The Panthers lost the game 5-3. Panthers goals were from Greg Rallo, Dmitry Kulikov and Mark Cullen. Cullen’s was a nice goal and the kid obviously has some good sense and can shoot, but he needs to work on his skating. He was noticeably slower than a lot of the guys out there and that needs to change for him to make it to the NHL. The goalies were Tyler Plante and Brian Foster, with Plante having the obvious edge between the two. Plante let in the first goal, while Foster let in 4 on 14 shots in the second half.

The evening game was a lot closer to regular NHL action with the teams still tweaking things, obviously so in the case of the Panthers. The power play started off a little rough, but better than last year, but with the numerous opportunities given them to practice it, it got steadier as the game wore on. The Cats took their share as well, giving the Preds two separate two-man advantages. At one point, coach Kevin Dineen had Gudbranson, Matthias and Jason Garrison out defending in a 5-on-3, which was interesting. I also saw Evgeni Dadonov out on the penalty kill, which is good news for him. If he’s not going to make the second line, the coaching staff needs him to be able to kill penalties and be responsible defensively to make the third line.

The Panthers were on the winning end of the night game, taking it 4-3 on goals by Selleck, Huberdeau, Santorelli and Kennedy. All were good in the game, Kennedy taking third star and Huberdeau taking first with the goal and an assist. The two played on a line with David Booth and did a good job keeping up with him. Huberdeau is the real deal. The guy’s already really good and he’s going to be great. I’ve liked what I’ve seen from Selleck this camp as well. I’ve only ever heard about his toughness but he’s got some skill to back it up. Other standouts were Brian Campbell (as expected), Mike Santorelli and Shawn Matthias. Matthias looks like he’s toughened up a bit in the off-season and was hitting more and not getting knocked off the puck. Jack Skille also showed more skill to go with the grit he showed in his few games for the Cats last year.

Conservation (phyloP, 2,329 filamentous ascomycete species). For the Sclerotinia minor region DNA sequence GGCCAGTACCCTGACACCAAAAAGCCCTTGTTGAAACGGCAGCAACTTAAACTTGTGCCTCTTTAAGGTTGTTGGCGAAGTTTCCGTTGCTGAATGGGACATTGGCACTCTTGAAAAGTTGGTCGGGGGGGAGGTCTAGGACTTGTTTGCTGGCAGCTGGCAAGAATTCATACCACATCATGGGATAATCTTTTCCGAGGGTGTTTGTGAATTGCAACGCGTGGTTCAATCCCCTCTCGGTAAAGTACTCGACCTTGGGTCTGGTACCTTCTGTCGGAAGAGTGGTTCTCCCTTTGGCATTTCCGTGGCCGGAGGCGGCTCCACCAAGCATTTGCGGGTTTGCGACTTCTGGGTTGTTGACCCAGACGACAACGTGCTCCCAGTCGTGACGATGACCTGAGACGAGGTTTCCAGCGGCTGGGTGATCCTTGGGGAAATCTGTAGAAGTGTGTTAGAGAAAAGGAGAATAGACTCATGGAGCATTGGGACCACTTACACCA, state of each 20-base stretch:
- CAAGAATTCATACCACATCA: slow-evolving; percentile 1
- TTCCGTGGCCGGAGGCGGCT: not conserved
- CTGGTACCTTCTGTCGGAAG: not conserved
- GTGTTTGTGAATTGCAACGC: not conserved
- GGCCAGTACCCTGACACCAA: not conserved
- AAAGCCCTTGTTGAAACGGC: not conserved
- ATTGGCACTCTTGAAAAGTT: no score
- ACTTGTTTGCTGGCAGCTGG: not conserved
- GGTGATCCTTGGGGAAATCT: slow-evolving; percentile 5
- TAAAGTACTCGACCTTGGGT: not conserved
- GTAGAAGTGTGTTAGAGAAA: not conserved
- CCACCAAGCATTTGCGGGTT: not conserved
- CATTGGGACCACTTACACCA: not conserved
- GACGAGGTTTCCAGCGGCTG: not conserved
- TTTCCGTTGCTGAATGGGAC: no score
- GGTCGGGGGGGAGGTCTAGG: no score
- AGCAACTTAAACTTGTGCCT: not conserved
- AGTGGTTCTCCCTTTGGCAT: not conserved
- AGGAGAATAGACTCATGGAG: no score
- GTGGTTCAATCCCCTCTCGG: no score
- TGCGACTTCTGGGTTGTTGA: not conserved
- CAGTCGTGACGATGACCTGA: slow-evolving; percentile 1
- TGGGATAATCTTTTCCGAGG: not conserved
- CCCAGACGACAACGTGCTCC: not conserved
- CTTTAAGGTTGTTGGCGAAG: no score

Other notables in the game were both the power play, which needs some work but is already a lot better than last season and the third period performance. The Panthers came out down 3-2 and put together a solid period of hockey. The third was their best period. They rallied, took the lead and never looked like they were going to lose it. Scott Clemmensen looked shaky the first two periods, but was solid in the third. He maybe just needed to get those first couple in before settling in. Whatever it was, the coaching, the new players, it was a welcome change from the last 4 or 5 seasons of Panthers hockey.